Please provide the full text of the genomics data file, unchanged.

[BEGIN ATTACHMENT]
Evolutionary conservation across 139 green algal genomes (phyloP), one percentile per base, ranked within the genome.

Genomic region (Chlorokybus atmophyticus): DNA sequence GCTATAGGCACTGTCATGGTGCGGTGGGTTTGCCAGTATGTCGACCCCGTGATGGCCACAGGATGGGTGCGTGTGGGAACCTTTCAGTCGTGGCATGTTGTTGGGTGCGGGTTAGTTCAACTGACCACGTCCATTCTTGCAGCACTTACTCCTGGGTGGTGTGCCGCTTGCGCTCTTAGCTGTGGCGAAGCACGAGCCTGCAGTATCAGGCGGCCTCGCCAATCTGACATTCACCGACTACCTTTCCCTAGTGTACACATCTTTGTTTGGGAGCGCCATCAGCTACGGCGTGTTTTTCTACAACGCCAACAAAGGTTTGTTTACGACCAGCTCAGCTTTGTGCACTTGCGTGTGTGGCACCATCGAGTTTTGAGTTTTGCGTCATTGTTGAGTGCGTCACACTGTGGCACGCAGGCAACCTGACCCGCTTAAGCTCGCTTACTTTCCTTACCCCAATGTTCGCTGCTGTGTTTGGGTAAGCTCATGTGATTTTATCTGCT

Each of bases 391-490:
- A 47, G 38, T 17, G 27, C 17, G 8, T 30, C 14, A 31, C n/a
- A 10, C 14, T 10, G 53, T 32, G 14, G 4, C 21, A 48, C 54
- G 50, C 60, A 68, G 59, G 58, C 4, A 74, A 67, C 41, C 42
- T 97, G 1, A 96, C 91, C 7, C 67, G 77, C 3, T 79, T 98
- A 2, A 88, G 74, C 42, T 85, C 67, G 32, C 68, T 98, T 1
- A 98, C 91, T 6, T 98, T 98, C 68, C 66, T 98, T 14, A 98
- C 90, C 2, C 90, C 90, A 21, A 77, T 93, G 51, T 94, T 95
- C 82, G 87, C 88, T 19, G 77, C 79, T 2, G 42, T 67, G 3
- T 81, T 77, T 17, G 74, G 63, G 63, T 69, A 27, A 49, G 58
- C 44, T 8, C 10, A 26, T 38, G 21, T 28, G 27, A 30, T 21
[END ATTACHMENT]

Evolutionary conservation across 139 green algal genomes (phyloP), one percentile per base, ranked within the genome.

Genomic region (Chlorokybus atmophyticus): DNA sequence GCTATAGGCACTGTCATGGTGCGGTGGGTTTGCCAGTATGTCGACCCCGTGATGGCCACAGGATGGGTGCGTGTGGGAACCTTTCAGTCGTGGCATGTTGTTGGGTGCGGGTTAGTTCAACTGACCACGTCCATTCTTGCAGCACTTACTCCTGGGTGGTGTGCCGCTTGCGCTCTTAGCTGTGGCGAAGCACGAGCCTGCAGTATCAGGCGGCCTCGCCAATCTGACATTCACCGACTACCTTTCCCTAGTGTACACATCTTTGTTTGGGAGCGCCATCAGCTACGGCGTGTTTTTCTACAACGCCAACAAAGGTTTGTTTACGACCAGCTCAGCTTTGTGCACTTGCGTGTGTGGCACCATCGAGTTTTGAGTTTTGCGTCATTGTTGAGTGCGTCACACTGTGGCACGCAGGCAACCTGACCCGCTTAAGCTCGCTTACTTTCCTTACCCCAATGTTCGCTGCTGTGTTTGGGTAAGCTCATGTGATTTTATCTGCT

Each of bases 391-490:
- A 47, G 38, T 17, G 27, C 17, G 8, T 30, C 14, A 31, C n/a
- A 10, C 14, T 10, G 53, T 32, G 14, G 4, C 21, A 48, C 54
- G 50, C 60, A 68, G 59, G 58, C 4, A 74, A 67, C 41, C 42
- T 97, G 1, A 96, C 91, C 7, C 67, G 77, C 3, T 79, T 98
- A 2, A 88, G 74, C 42, T 85, C 67, G 32, C 68, T 98, T 1
- A 98, C 91, T 6, T 98, T 98, C 68, C 66, T 98, T 14, A 98
- C 90, C 2, C 90, C 90, A 21, A 77, T 93, G 51, T 94, T 95
- C 82, G 87, C 88, T 19, G 77, C 79, T 2, G 42, T 67, G 3
- T 81, T 77, T 17, G 74, G 63, G 63, T 69, A 27, A 49, G 58
- C 44, T 8, C 10, A 26, T 38, G 21, T 28, G 27, A 30, T 21